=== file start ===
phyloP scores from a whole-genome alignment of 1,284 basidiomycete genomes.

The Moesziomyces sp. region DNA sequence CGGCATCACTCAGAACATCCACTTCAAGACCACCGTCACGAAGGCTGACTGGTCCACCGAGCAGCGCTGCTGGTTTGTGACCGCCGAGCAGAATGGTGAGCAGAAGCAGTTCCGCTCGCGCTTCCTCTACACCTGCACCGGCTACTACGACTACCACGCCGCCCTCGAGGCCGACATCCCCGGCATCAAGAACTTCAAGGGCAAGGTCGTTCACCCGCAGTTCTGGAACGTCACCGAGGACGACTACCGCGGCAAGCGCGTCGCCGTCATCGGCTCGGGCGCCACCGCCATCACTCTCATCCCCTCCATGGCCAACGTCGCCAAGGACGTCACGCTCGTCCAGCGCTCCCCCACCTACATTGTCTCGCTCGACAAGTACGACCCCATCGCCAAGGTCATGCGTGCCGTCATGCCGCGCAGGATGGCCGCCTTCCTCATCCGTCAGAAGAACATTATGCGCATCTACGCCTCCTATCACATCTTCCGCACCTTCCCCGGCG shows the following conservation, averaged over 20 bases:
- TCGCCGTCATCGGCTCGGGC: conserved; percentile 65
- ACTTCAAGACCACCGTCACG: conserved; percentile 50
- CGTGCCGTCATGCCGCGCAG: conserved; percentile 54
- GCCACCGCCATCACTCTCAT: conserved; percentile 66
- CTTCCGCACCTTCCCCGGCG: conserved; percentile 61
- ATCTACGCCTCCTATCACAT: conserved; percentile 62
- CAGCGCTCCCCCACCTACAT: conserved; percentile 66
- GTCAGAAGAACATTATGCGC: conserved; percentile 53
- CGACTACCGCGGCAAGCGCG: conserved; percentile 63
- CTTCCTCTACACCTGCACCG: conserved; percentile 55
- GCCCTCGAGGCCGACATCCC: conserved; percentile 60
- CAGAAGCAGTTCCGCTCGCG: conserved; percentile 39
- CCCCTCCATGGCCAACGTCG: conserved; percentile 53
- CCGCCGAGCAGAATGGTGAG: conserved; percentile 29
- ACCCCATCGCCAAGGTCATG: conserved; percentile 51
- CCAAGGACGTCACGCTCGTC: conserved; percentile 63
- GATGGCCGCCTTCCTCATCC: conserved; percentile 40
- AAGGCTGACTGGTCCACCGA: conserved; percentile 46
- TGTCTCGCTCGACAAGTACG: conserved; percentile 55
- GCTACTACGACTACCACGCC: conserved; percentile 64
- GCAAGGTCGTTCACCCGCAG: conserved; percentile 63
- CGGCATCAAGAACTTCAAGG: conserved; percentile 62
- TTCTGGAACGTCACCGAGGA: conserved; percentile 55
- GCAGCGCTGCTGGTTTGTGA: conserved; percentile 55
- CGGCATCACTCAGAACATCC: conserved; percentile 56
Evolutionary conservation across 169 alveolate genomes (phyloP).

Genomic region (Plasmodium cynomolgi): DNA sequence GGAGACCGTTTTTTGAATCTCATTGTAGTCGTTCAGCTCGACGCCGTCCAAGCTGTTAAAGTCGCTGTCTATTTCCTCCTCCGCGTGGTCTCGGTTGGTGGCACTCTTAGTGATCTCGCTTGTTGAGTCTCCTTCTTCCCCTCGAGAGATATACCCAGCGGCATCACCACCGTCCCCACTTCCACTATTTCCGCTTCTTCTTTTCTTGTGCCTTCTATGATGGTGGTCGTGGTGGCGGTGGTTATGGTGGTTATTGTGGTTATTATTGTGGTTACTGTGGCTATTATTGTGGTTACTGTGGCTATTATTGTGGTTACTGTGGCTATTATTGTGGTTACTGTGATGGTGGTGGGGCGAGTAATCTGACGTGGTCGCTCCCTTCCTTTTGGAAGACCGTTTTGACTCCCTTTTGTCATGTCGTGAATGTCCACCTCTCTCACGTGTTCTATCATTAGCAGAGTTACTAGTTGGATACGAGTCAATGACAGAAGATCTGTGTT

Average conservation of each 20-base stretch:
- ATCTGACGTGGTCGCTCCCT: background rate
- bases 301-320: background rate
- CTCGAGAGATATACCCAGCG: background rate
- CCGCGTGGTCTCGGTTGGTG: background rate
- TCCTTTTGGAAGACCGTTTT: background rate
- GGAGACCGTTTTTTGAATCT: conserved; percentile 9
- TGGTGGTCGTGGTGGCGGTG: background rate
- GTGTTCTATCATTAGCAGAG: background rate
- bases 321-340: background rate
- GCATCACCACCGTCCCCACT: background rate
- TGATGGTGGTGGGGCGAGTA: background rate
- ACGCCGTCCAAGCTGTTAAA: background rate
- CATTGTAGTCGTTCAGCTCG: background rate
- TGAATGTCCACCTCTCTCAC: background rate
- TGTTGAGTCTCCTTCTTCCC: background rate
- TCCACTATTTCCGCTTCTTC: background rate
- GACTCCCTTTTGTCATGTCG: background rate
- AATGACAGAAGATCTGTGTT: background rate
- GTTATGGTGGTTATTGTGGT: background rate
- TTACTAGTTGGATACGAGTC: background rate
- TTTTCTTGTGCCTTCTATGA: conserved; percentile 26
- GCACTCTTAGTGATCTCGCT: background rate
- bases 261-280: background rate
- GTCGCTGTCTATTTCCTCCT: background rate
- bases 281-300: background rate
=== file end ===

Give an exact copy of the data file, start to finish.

phyloP scores from a whole-genome alignment of 1,284 basidiomycete genomes.

The Moesziomyces sp. region DNA sequence CGGCATCACTCAGAACATCCACTTCAAGACCACCGTCACGAAGGCTGACTGGTCCACCGAGCAGCGCTGCTGGTTTGTGACCGCCGAGCAGAATGGTGAGCAGAAGCAGTTCCGCTCGCGCTTCCTCTACACCTGCACCGGCTACTACGACTACCACGCCGCCCTCGAGGCCGACATCCCCGGCATCAAGAACTTCAAGGGCAAGGTCGTTCACCCGCAGTTCTGGAACGTCACCGAGGACGACTACCGCGGCAAGCGCGTCGCCGTCATCGGCTCGGGCGCCACCGCCATCACTCTCATCCCCTCCATGGCCAACGTCGCCAAGGACGTCACGCTCGTCCAGCGCTCCCCCACCTACATTGTCTCGCTCGACAAGTACGACCCCATCGCCAAGGTCATGCGTGCCGTCATGCCGCGCAGGATGGCCGCCTTCCTCATCCGTCAGAAGAACATTATGCGCATCTACGCCTCCTATCACATCTTCCGCACCTTCCCCGGCG shows the following conservation, averaged over 20 bases:
- TCGCCGTCATCGGCTCGGGC: conserved; percentile 65
- ACTTCAAGACCACCGTCACG: conserved; percentile 50
- CGTGCCGTCATGCCGCGCAG: conserved; percentile 54
- GCCACCGCCATCACTCTCAT: conserved; percentile 66
- CTTCCGCACCTTCCCCGGCG: conserved; percentile 61
- ATCTACGCCTCCTATCACAT: conserved; percentile 62
- CAGCGCTCCCCCACCTACAT: conserved; percentile 66
- GTCAGAAGAACATTATGCGC: conserved; percentile 53
- CGACTACCGCGGCAAGCGCG: conserved; percentile 63
- CTTCCTCTACACCTGCACCG: conserved; percentile 55
- GCCCTCGAGGCCGACATCCC: conserved; percentile 60
- CAGAAGCAGTTCCGCTCGCG: conserved; percentile 39
- CCCCTCCATGGCCAACGTCG: conserved; percentile 53
- CCGCCGAGCAGAATGGTGAG: conserved; percentile 29
- ACCCCATCGCCAAGGTCATG: conserved; percentile 51
- CCAAGGACGTCACGCTCGTC: conserved; percentile 63
- GATGGCCGCCTTCCTCATCC: conserved; percentile 40
- AAGGCTGACTGGTCCACCGA: conserved; percentile 46
- TGTCTCGCTCGACAAGTACG: conserved; percentile 55
- GCTACTACGACTACCACGCC: conserved; percentile 64
- GCAAGGTCGTTCACCCGCAG: conserved; percentile 63
- CGGCATCAAGAACTTCAAGG: conserved; percentile 62
- TTCTGGAACGTCACCGAGGA: conserved; percentile 55
- GCAGCGCTGCTGGTTTGTGA: conserved; percentile 55
- CGGCATCACTCAGAACATCC: conserved; percentile 56
Evolutionary conservation across 169 alveolate genomes (phyloP).

Genomic region (Plasmodium cynomolgi): DNA sequence GGAGACCGTTTTTTGAATCTCATTGTAGTCGTTCAGCTCGACGCCGTCCAAGCTGTTAAAGTCGCTGTCTATTTCCTCCTCCGCGTGGTCTCGGTTGGTGGCACTCTTAGTGATCTCGCTTGTTGAGTCTCCTTCTTCCCCTCGAGAGATATACCCAGCGGCATCACCACCGTCCCCACTTCCACTATTTCCGCTTCTTCTTTTCTTGTGCCTTCTATGATGGTGGTCGTGGTGGCGGTGGTTATGGTGGTTATTGTGGTTATTATTGTGGTTACTGTGGCTATTATTGTGGTTACTGTGGCTATTATTGTGGTTACTGTGGCTATTATTGTGGTTACTGTGATGGTGGTGGGGCGAGTAATCTGACGTGGTCGCTCCCTTCCTTTTGGAAGACCGTTTTGACTCCCTTTTGTCATGTCGTGAATGTCCACCTCTCTCACGTGTTCTATCATTAGCAGAGTTACTAGTTGGATACGAGTCAATGACAGAAGATCTGTGTT

Average conservation of each 20-base stretch:
- ATCTGACGTGGTCGCTCCCT: background rate
- bases 301-320: background rate
- CTCGAGAGATATACCCAGCG: background rate
- CCGCGTGGTCTCGGTTGGTG: background rate
- TCCTTTTGGAAGACCGTTTT: background rate
- GGAGACCGTTTTTTGAATCT: conserved; percentile 9
- TGGTGGTCGTGGTGGCGGTG: background rate
- GTGTTCTATCATTAGCAGAG: background rate
- bases 321-340: background rate
- GCATCACCACCGTCCCCACT: background rate
- TGATGGTGGTGGGGCGAGTA: background rate
- ACGCCGTCCAAGCTGTTAAA: background rate
- CATTGTAGTCGTTCAGCTCG: background rate
- TGAATGTCCACCTCTCTCAC: background rate
- TGTTGAGTCTCCTTCTTCCC: background rate
- TCCACTATTTCCGCTTCTTC: background rate
- GACTCCCTTTTGTCATGTCG: background rate
- AATGACAGAAGATCTGTGTT: background rate
- GTTATGGTGGTTATTGTGGT: background rate
- TTACTAGTTGGATACGAGTC: background rate
- TTTTCTTGTGCCTTCTATGA: conserved; percentile 26
- GCACTCTTAGTGATCTCGCT: background rate
- bases 261-280: background rate
- GTCGCTGTCTATTTCCTCCT: background rate
- bases 281-300: background rate